Some Examples Are Changing the Face of Competition

 - the pharmaceutical industry which increasingly has come to depend upon technologies that are fundamentally different from the technologies on which the pharmaceutical research lab is based, such as genetics, micro-biology, molecular biology, medical electronics, etc

 - the computer industry's impact on all industries, such as ATMs and Internet on the banking industry and car industry. The car industry's slow and steady approach, such as using computers to help drivers at the wheel is being challenged by Google who wants to a more revolutionary approach, ie replace drivers. It is expected that Google will not build cars but license the technology to car companies and suppliers as the operating platform for their self-driving vehicles. This is a similar model to its mobile operating software (Android) where Google licence it to phone manufacturers in return for installing Google services; Microsoft did a similar thing with its software. Car manufacturers and suppliers need to be aware of what happened in the computer/phone industries with software licensing, ie the profits went to the software firms and manufacturers suffered.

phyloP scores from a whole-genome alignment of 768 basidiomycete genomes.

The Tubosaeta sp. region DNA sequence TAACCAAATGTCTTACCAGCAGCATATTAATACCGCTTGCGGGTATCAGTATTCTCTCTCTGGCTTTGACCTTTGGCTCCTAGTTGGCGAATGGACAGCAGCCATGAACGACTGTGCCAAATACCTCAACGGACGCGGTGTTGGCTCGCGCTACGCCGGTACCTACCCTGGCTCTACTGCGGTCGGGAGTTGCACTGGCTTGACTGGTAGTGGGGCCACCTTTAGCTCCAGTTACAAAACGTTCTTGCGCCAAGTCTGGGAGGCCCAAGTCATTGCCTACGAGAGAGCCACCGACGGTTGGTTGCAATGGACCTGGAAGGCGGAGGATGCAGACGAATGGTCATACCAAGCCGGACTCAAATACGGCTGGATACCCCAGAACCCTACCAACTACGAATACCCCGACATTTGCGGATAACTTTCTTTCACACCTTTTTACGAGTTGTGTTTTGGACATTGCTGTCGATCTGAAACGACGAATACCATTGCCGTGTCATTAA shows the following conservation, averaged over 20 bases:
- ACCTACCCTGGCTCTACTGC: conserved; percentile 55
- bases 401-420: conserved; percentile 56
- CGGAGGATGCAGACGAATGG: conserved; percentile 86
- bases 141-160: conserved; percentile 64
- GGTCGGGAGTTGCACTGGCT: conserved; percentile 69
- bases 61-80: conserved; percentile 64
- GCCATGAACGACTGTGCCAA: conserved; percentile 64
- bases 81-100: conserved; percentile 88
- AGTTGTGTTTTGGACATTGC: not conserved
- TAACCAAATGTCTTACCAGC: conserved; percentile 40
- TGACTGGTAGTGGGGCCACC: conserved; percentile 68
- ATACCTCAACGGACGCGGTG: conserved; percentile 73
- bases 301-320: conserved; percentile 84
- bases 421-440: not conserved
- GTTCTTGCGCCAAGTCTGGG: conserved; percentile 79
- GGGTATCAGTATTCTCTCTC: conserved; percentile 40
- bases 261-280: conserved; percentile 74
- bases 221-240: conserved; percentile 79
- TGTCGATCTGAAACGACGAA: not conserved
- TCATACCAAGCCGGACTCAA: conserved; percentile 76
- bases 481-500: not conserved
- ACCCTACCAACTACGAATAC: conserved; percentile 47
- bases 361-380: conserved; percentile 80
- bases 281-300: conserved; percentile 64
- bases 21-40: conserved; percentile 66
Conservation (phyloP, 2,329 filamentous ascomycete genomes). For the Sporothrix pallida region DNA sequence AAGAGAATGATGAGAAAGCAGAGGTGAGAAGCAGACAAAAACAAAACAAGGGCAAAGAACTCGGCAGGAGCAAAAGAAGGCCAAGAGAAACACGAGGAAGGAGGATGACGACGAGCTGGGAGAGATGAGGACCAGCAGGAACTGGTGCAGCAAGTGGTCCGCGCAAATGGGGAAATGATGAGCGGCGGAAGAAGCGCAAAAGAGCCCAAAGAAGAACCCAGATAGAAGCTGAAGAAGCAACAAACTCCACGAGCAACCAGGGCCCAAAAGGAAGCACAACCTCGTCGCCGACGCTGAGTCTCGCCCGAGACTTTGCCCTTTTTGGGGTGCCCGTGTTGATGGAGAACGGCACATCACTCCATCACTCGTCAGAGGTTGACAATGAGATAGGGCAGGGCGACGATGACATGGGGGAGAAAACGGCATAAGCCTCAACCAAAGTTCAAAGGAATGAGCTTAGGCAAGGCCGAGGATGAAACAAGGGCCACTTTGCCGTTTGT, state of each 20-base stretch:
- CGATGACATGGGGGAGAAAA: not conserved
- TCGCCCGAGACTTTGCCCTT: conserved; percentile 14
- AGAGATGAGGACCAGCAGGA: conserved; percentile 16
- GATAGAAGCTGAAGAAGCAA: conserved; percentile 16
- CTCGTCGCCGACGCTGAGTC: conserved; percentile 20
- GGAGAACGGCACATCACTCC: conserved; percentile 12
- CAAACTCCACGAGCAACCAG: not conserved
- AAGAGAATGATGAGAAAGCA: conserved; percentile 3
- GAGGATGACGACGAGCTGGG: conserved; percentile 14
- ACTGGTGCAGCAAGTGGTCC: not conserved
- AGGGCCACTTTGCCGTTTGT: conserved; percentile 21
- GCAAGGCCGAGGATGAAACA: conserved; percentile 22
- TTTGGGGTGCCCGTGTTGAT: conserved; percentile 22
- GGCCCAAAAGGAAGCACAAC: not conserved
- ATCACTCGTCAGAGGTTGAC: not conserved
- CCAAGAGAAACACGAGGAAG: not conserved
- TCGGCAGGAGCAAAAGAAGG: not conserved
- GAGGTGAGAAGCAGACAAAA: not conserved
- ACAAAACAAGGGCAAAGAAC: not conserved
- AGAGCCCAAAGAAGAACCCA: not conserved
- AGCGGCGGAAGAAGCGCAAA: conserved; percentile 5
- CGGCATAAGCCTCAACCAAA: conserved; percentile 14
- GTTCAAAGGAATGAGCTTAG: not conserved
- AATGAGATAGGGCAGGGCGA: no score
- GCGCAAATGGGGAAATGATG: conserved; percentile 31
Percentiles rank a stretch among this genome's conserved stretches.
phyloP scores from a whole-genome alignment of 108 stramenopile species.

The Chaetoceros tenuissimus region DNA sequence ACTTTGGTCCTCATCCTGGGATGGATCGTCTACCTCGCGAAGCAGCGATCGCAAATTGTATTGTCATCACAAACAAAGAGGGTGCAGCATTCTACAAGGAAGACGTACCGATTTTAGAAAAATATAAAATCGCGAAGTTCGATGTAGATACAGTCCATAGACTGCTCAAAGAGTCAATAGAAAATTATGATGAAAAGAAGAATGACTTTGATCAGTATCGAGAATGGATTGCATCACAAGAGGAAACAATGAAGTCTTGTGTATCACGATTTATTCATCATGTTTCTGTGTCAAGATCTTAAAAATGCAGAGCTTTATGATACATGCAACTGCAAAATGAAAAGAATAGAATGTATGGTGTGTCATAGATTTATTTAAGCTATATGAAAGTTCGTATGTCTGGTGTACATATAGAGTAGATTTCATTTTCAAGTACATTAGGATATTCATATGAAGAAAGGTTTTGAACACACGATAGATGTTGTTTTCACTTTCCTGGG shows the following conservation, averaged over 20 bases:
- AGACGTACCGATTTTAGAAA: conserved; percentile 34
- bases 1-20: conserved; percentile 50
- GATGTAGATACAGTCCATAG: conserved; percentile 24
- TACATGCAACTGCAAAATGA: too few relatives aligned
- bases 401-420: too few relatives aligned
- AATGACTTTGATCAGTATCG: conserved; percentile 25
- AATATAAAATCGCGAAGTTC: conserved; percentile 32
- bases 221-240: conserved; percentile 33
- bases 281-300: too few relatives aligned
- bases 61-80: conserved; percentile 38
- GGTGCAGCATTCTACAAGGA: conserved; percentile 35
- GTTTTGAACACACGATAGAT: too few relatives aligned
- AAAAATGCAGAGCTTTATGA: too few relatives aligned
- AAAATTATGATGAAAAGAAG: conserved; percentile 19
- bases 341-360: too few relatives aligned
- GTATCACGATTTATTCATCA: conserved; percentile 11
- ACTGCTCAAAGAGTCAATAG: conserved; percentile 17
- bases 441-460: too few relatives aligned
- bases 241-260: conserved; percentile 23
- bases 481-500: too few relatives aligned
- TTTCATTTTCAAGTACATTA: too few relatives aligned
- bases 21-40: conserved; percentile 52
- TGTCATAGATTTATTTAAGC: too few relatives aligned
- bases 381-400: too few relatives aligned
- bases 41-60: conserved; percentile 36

- impact of social media on traditional advertising

Traditional advertising is very wasteful with around 90% of what you see in the broadcast media being irrelevant to you (Ian Leslie, 2018). Social media, by contrast, can be more targeted.

The domination of the ad business, via the Internet, by technology companies like Google, Apple, Facebook, Amazon, etc has transformed the industry. Clients pour billions of dollars into the digital eco-system.